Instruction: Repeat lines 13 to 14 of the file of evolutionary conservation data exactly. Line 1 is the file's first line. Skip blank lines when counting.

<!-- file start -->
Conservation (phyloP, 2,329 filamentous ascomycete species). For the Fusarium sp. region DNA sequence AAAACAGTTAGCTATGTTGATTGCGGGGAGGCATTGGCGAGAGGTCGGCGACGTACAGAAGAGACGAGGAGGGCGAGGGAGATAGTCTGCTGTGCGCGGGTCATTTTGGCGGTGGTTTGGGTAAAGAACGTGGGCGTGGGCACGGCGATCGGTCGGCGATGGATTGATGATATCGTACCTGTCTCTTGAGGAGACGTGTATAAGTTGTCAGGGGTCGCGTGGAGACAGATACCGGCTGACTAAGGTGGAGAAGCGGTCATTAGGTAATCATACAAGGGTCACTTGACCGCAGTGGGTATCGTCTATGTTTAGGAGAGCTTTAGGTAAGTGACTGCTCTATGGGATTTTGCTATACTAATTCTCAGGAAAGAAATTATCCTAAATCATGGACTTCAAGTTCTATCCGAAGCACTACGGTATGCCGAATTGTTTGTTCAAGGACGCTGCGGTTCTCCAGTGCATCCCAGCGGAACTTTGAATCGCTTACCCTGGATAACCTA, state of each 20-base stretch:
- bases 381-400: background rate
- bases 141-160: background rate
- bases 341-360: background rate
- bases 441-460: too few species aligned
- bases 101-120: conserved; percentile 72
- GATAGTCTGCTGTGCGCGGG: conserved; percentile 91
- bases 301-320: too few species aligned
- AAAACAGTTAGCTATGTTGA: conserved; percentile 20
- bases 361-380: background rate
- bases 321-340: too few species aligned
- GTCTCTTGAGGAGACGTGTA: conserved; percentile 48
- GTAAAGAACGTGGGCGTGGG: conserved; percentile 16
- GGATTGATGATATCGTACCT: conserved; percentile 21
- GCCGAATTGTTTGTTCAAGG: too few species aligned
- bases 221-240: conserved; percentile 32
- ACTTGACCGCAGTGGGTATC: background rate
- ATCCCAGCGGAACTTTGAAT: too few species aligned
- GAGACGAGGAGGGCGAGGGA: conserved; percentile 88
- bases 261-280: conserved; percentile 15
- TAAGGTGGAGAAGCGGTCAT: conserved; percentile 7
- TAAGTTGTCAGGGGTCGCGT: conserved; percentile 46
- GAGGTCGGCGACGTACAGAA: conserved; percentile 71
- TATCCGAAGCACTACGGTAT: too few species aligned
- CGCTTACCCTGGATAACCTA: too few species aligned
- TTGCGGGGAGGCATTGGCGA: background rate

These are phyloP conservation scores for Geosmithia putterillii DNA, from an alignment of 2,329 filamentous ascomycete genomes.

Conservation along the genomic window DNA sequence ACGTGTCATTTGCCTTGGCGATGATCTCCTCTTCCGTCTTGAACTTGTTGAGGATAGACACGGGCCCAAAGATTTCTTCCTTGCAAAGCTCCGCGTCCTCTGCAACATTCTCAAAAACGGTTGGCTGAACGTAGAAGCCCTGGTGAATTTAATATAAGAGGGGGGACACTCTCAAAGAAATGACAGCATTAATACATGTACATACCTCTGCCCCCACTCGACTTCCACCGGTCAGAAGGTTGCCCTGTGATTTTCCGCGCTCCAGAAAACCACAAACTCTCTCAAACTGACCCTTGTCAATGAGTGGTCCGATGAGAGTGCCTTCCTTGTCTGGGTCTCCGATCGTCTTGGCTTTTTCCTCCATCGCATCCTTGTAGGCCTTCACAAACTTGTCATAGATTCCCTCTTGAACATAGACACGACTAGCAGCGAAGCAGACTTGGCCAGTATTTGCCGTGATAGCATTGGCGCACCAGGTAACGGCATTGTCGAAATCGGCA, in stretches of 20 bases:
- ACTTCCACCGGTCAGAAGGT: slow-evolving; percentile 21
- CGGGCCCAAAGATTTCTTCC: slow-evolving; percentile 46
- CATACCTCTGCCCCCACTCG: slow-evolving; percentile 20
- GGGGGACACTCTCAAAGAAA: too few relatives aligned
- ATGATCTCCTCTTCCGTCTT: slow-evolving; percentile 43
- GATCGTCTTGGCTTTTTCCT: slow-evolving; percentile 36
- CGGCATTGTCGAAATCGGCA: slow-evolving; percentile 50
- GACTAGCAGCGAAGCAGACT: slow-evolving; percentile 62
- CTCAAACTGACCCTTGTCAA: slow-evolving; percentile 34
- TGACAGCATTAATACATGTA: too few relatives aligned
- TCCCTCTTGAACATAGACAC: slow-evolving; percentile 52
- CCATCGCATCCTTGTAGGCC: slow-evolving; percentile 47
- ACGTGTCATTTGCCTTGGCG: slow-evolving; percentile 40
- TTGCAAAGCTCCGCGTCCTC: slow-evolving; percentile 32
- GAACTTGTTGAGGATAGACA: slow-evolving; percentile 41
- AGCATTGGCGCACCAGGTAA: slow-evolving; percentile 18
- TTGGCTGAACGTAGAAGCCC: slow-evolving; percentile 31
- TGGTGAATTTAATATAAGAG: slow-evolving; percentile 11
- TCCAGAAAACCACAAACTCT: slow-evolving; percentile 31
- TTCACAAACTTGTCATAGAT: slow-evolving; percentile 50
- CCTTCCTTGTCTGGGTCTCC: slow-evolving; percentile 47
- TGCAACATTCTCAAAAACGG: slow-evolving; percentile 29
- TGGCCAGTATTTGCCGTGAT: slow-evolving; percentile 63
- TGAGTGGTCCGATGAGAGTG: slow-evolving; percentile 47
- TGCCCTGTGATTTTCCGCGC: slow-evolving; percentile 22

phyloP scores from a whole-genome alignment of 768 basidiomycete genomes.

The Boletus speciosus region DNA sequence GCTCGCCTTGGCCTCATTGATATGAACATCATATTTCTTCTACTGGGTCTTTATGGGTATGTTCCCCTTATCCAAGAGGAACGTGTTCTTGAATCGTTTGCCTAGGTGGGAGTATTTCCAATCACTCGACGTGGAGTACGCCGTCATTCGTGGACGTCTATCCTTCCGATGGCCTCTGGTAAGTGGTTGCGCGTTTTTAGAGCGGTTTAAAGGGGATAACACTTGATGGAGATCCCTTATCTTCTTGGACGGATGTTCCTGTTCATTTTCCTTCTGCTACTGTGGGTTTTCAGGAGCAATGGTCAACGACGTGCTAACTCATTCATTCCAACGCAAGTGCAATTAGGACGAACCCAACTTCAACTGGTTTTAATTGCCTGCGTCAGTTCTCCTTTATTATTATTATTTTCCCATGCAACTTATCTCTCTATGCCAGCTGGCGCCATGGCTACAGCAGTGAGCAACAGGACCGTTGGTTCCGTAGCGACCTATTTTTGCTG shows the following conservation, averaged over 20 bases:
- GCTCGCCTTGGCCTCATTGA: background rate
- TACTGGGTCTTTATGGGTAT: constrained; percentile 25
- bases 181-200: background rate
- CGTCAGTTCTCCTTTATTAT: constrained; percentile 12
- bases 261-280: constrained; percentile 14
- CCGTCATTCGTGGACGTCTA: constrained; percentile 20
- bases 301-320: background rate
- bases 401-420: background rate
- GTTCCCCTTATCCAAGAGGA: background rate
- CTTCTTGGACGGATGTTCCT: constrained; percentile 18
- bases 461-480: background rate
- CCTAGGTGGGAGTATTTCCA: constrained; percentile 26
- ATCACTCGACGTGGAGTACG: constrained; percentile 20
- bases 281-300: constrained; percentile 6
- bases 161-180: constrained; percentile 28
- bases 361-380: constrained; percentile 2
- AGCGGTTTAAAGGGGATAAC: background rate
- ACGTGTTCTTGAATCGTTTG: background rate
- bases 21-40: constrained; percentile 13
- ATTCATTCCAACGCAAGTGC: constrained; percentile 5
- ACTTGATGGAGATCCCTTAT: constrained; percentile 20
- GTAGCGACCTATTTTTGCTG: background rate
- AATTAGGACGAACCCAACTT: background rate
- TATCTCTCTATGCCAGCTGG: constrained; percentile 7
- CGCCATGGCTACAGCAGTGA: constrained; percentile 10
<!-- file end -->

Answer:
- GTAAAGAACGTGGGCGTGGG: conserved; percentile 16
- GGATTGATGATATCGTACCT: conserved; percentile 21